This first one I have posted before.  In this case the stereoscope is the same as one of the View-Master shots, but I think it's much better quality than the VM version (see above).  One side is from a post card, the other side from a Panavue souvenir slide.


In this next case, one side is from Gordon and O'Day, Disneyland: Then, Now, and Forever (2005: Disney Enterprises), p 124 . . .


...and the other is from a 1970 ad in Vacationland magazine.


I had to colorize one of them.  Behold, the graveyard band in 3D:


This Death Coach shot is probably my favorite 3D shot of all.  The depth of field is amazing.  Actually, I have found three similar but slightly different photos of this scene, so I suspect there's a fourth picture floating around out there somewhere, and that there were at least two stereoscopic photos taken in succession during the same shoot.


You can also cheat and create your own 3D stereoscopic photos by clever juxtaposition of consecutive (or near-consecutive) stills from video footage when the camera is slowly sweeping horizontally and the subject matter is not moving too much.  Here are a few favorites I've created in that manner.  If you are able to do the "magic eye" thing, these should be no problem, but everyone's different, and you may need to drag them to your desktop and play around with the size.  Also, some people have better luck by reversing the photos and using a "cross-eyed" method.  Me, I can't do it that way.









18 comments:

  1. I just love the magic-eye pictures - thank you!

    I never thought about the 3D information that is stored in moving videos; the idea is great - simple but brilliant. Going one step further, it should be possible to convert a (very steady) horizontal video movement to a 3D-video...

    Btw: How did you notice the difference between the two ghost band-pictures? I couldn't spot any.

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  2. What tipped me off with the band photos was when I noticed that the shapes between the harpist's legs were not situated the same in the two photos, and especially when I noticed that the white rectangle to his right (our left), below his elbow and in the background, was clearly different in the two photos.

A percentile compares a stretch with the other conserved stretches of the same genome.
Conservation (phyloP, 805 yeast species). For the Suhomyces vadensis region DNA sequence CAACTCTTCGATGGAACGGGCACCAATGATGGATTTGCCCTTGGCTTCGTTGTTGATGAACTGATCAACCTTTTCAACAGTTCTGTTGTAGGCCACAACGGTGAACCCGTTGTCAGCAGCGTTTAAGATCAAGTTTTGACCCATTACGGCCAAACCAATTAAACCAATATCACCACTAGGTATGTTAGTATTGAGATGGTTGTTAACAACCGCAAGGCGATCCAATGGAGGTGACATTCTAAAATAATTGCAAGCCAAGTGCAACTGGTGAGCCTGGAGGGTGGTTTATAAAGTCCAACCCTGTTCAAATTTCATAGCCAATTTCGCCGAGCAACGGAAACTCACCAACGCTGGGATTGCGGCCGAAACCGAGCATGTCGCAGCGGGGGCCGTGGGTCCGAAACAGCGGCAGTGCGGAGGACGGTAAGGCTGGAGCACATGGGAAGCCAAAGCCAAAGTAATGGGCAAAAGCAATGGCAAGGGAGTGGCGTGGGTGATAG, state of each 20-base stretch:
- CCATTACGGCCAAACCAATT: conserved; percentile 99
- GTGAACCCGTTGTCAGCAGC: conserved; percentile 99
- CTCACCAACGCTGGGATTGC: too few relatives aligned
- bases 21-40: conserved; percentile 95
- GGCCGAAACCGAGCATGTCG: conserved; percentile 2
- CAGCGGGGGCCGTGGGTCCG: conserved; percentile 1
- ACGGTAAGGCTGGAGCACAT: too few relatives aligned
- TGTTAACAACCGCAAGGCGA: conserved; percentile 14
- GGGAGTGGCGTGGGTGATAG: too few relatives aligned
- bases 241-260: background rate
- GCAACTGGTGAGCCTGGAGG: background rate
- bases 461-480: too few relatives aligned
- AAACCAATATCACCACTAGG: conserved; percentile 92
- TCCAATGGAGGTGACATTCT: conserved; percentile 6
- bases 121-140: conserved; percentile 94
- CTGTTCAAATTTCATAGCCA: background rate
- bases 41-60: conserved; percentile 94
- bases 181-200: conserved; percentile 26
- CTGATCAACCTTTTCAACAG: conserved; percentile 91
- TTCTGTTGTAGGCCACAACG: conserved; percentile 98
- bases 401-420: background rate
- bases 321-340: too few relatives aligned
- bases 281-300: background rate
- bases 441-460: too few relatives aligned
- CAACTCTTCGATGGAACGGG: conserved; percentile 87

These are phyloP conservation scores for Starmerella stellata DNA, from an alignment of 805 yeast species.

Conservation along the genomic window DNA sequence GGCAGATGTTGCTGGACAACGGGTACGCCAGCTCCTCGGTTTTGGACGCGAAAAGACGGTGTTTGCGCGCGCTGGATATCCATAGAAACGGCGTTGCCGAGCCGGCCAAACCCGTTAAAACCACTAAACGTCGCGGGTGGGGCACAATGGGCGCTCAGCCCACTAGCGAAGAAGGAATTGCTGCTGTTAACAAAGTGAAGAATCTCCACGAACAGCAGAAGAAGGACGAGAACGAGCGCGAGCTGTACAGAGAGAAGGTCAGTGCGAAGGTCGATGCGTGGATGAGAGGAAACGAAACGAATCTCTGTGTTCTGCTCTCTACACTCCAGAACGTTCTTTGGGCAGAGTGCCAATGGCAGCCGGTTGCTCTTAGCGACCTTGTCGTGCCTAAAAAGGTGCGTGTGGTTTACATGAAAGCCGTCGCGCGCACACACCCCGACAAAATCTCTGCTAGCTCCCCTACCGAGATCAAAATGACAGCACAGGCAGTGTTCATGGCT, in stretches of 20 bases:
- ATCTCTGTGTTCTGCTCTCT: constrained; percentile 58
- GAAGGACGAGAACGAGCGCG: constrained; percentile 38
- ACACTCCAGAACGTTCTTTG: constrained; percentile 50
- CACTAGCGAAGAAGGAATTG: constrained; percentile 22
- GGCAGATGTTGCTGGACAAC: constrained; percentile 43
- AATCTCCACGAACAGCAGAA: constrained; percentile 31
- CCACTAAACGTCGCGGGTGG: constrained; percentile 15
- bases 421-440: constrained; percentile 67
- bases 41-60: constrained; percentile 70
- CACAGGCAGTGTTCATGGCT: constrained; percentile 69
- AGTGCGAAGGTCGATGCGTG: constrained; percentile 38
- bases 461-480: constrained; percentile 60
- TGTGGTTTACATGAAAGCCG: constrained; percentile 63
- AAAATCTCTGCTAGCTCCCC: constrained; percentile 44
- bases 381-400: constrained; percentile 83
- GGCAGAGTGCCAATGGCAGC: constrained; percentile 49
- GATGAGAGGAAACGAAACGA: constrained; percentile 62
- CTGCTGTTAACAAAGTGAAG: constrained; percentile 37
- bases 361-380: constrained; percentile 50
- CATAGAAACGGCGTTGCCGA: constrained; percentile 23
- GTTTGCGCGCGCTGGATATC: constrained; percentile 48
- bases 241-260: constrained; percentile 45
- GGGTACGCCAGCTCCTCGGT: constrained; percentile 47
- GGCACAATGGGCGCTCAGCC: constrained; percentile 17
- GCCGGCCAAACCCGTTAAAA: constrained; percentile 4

You're right about the possibility of making a 3D video, but you'd have to have a long stretch of steady horizontal movement AND a subject matter that didn't move.

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  3. Glad you like it. I always wonder how many readers are going to be successful in getting the 3D thing to work, "free viewing" right off the screen. Many can't seem to get it, and I suppose that makes a post like this a bit of a dud for them. Hopefully, the historical info is still of interest. For those who really want to capture the 3D effect but can't do it off the screen, they can always print the photos out and then use a device like the Stereopticon 707. With that, you will almost certainly succeed. Those devices are cheap; I think around ten bucks.

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  4. Actually if I'm not mistaken there is in one of the Haunted Mansions a Stereopticon on a table in the ballroom where the dancers are.

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  5. What I loved most about Viewmaster reels was that they lit up the rides more so you could see things never intended. Like the speaker in the wing chair. It was always the next best thing to a time machine. The 20k Leagues reel is outstanding.

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  6. You can see the antique stereoscope in the WDW ballroom here:

    http://ghostrelationsdept.blogspot.com/2006/04/easter-already.html

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  7. For the first time, I got the "magic eye" thing to work! Apparently, it helps if you're tired...